This mentality is something that carries through into the way Trippie makes music - if it feels right to him, it goes. He says: “I use my ears like a tool. When I got the headphones in, I can find different melodies in my voice that I can use on any type of beat. My music is always evolving with every song I make, because I keep doing more and more shit with my voice. Sometimes I go in the booth and start right then and there, and finish the whole song within that take.”

When you’ve been freestyling since the age of eight (“I would just record my voice rather than to write something down because I felt like with freestyling, I could come up with anything.”) it’s unsurprising that this method is second nature now. I ask if his writing process has changed at all over the last decade, especially now he has more means to work with writers and spend time in the studio? “Nope”, he says as he holds a mouthful of smoke, “I don’t write nothing down, just go in the booth and do it.”

I press on, surely it can’t always be that easy for him? “I mean, I do got two or three songs that I still have to finish. I can’t record certain shit in certain studios – they don’t sound right, and my voice has to be a certain way, and it has to be mixed a certain way so it sounds precise”, he explains, gesturing wildly with his hands, wielding the smoking blunt like a shaman burning sage. “I went into the studio to lay down the melody I have for this one song - it sounds great when I say it out loud but when I go to try and record it, it just doesn’t sound right.”

Trippie talks about melodies within his music a lot (as well as in other people’s) and he possesses an innate ability to create a hook that sticks with you for days. It’s this attention to detail that’s allowed him to forge a unique identity that’s somewhere between emo and trap; so it’s unsurprising when he reveals “I listen to Deftones a lot. I like Nirvana. I fuck with KISS. I really like KISS. Ever since I looked them up on the internet I fucked with it. ‘Psycho Circus’ is my favourite song by them. I like their image, the way their melodies are. They were crazy” but “the first song I heard that made me be like ‘this is amazing’ was ‘A Milli’ by Lil Wayne, I heard it on the radio - the radio was going crazy back then.”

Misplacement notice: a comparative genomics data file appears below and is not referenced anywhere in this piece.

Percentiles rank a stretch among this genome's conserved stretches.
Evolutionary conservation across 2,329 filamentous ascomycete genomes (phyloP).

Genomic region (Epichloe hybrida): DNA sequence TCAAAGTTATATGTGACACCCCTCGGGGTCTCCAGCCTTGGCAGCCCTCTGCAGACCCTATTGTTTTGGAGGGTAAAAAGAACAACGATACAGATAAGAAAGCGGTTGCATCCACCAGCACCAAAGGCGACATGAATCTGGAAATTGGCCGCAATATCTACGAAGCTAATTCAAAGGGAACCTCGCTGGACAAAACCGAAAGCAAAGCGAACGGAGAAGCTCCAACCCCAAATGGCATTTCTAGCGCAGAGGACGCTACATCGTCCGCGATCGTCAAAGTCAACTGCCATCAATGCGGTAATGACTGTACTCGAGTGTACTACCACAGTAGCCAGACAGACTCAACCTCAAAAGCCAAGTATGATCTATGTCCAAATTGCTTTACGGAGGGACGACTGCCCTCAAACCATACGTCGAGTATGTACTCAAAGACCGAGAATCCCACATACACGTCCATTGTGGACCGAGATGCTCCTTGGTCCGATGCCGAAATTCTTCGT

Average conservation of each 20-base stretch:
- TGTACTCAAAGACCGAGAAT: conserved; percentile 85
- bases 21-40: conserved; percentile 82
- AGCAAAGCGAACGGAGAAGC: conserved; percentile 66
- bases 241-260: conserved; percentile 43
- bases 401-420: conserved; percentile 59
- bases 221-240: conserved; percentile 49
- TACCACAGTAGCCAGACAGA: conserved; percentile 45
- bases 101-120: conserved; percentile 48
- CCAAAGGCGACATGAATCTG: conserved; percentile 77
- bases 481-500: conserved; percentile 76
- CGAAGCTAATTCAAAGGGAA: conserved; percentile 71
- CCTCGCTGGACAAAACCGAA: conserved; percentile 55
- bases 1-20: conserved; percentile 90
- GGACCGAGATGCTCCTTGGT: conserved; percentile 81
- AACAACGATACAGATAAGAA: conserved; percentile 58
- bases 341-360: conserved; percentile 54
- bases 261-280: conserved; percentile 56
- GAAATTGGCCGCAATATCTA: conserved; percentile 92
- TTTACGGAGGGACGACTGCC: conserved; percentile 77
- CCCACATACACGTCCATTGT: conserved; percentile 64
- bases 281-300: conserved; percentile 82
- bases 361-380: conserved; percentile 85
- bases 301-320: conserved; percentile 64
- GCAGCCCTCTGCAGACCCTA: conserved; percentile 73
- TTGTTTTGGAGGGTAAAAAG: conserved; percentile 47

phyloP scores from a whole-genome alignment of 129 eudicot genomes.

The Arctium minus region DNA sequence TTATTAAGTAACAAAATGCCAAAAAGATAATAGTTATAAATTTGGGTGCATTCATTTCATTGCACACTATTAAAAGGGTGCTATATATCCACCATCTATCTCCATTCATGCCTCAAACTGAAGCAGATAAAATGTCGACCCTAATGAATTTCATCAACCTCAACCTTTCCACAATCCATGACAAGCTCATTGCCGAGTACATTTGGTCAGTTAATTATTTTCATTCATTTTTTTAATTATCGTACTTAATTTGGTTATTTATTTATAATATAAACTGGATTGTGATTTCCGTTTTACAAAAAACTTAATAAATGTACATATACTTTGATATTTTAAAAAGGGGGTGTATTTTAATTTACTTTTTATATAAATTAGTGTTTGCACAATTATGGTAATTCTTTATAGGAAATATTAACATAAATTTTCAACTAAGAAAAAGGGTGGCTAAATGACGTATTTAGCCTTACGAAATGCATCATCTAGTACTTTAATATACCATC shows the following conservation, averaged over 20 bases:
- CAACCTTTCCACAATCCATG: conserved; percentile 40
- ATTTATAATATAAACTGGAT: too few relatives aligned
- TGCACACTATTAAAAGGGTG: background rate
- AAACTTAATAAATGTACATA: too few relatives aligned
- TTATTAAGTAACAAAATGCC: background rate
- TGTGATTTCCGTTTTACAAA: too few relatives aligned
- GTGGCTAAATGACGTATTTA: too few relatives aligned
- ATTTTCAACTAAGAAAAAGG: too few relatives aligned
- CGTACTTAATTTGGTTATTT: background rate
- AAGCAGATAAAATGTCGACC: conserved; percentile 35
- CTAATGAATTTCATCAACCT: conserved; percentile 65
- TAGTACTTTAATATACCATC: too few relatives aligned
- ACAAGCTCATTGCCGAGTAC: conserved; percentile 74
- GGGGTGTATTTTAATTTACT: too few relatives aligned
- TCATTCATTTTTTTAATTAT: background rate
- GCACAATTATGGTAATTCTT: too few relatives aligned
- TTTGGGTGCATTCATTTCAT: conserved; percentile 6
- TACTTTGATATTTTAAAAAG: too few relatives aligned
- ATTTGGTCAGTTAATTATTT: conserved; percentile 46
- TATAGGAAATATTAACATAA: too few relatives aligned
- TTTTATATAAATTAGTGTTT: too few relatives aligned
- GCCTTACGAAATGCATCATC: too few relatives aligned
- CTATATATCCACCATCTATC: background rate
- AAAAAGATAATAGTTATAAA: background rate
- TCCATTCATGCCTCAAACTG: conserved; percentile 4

We continue to discuss music, what he’s listening to right now (“D Savage, he be using fire melodies”) and what he wants his legacy to be (“I wanna be like Wayne and Kanye!”), but Trippie’s still smoking and in our short space of time together his answers slowly turn to smoke, too (“what is that shit by Drake? What is that shit called? I’m trying to think what the lyrics is but I’m so damn high.”) and it becomes clear the interview is winding to a close. As Trippie moves toward BRICK’s fashion editor to try on a sculptural Walter van Beirendonck jacket that looks like a deflated dinosaur, he turns and gives me an aptly surreal final thought: “What if Trippie Redd’s just a mind game... all in your imagination?”

He laughs again and walks away in a cloud of smoke, the bedazzled tiger on the back of his Gucci jacket winking at me as he moves.

 

 

 

Trippie Redd: Mind Games
Trippie Redd: Mind Games
Further Reading:
Yung Mal has a lot on his mind. It’s September, and up until now, rapping is mostly how he’s processed a year in confinement: several months in jail, and now house arrest. In his first interview since coming home in January, the rapper spoke to BRICK about his musical process, where he’s headed next, and how his support system has helped him navigate incarceration.
“There’s definitely two sides to hip-hop, and I’m blessed to be in the camp I’m in. In another world I could be having to rock skinny jeans, leather jackets and a Goyard purse. That’s not really me, though.”